ROCK ON: Teacher Aaron Agius with Alice Prichard and Rocky the animal assisted education dog at Bundaberg North State High School.
ROCK ON: Teacher Aaron Agius with Alice Prichard and Rocky the animal assisted education dog at Bundaberg North State High School.

Bundy North High welcomes new member of staff to the team

BUNDABERG North State High School has a pawsome new addition with Rocky joining the team as an animal assisted education dog.

Teacher and Rocky’s owner Aaron Agius said he thought of taking Rocky to the training after seeing how his young daughter interacted with Rocky.

Now Rocky has joined the school as a learner and will continue to be reassessed to step up levels in his accreditation.

Alice Prichard with Rocky the animal assisted education dog at Bundaberg North State High School.
Alice Prichard with Rocky the animal assisted education dog at Bundaberg North State High School.

Mr Agius said he paid for Rocky’s public liability and the course because he believed it was something great he could offer as a teacher.

“I have been teaching for 20 years and mainly work with kids who are having some trouble at school,” Mr Agius said.

“At Bundy North I have more of a caring and sharing role so I work at the Flexispace to help kids find different ways to engage with education and Rocky can help.

“It is not just bring your dog to work, we have passed a course to be an animal education team.”

Mr Agius said Rocky would be used for wellbeing while he was a learner but in the future would start to do more intensive work in classes.

“One of the things I will be using Rocky for is emotional regulation,” he said.

“We talk about parts of the brain and how it functions and as humans we have this large part of our brain that thinks about the consequences of our actions.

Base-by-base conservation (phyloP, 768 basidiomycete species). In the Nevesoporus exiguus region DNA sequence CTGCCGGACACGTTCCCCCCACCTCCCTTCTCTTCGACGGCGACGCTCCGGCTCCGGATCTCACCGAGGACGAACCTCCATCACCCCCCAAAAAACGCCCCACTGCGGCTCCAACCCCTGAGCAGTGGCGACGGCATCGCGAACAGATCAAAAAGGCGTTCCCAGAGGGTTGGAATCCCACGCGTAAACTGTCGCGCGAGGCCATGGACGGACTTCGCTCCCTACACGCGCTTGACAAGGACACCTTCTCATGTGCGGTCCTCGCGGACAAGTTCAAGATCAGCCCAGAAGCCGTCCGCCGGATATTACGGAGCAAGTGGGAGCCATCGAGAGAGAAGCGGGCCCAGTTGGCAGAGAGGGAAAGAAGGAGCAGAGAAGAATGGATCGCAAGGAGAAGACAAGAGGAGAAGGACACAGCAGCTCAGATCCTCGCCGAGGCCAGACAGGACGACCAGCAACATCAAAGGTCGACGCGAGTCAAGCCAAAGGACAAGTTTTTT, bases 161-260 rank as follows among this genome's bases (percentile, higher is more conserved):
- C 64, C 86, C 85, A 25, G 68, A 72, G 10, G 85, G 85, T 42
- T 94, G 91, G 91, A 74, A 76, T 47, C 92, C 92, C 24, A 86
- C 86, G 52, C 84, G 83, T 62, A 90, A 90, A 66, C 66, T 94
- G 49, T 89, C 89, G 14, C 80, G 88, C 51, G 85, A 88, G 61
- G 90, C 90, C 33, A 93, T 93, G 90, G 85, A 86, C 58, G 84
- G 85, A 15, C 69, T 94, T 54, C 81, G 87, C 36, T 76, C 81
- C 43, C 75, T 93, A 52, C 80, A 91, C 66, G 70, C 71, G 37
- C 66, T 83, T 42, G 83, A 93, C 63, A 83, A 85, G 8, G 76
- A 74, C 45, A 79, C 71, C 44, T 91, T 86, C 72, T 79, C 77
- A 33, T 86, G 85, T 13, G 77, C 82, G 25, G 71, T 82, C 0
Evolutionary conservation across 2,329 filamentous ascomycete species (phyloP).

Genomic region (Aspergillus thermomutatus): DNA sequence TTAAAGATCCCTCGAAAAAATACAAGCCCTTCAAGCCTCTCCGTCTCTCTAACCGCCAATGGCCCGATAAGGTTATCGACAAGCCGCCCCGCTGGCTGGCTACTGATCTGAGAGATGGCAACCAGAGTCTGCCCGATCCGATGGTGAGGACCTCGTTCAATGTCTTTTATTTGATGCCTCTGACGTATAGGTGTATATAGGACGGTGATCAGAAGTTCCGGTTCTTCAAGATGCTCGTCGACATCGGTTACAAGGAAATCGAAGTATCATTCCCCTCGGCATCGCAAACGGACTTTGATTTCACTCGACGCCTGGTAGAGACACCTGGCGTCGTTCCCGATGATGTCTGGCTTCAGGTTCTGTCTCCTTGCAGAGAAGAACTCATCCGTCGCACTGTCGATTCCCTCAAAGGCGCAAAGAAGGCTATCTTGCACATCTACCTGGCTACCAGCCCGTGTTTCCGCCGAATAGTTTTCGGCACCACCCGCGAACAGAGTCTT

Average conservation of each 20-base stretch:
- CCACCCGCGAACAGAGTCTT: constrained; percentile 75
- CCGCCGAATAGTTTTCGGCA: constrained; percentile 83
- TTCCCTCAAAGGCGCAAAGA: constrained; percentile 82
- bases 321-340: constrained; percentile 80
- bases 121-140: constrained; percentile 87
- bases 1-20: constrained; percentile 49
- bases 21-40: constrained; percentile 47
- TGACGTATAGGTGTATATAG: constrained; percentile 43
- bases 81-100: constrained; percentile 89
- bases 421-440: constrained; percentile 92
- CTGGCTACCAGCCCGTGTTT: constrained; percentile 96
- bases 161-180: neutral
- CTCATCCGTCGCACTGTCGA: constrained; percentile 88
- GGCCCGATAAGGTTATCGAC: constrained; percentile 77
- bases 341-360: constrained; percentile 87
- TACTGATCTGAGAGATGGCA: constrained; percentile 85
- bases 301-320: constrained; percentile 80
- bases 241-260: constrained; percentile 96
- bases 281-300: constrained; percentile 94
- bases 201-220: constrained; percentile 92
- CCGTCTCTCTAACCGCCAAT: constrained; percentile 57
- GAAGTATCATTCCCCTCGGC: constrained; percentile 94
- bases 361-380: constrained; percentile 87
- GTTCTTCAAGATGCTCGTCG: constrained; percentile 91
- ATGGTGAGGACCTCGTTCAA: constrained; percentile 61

“When you get too emotional or angry or scared all that part shuts down, you just use the little animal part and Rocky is a good example of that because he has an animal brain.

“He wants to escape the yard, run the street, hassle people and control the place but there is a difference between what he wants and needs and that’s a good conservation.”

Mr Agius said Rocky would be attending the school every second day and he would continue to monitor whether Rocky was enjoying it.

Principal Robyn Kent said Rocky’s first day would be on Wednesday and it was the ideal time to introduce him to the grounds with fewer students at school.

Ms Kent said they had offered parents and students to opt-out if they didn’t want to interact with Rocky and were taking many precautions.

“Aaron has been training him for the past year and we are ready to move to the next stage as he has passed the accreditation.”



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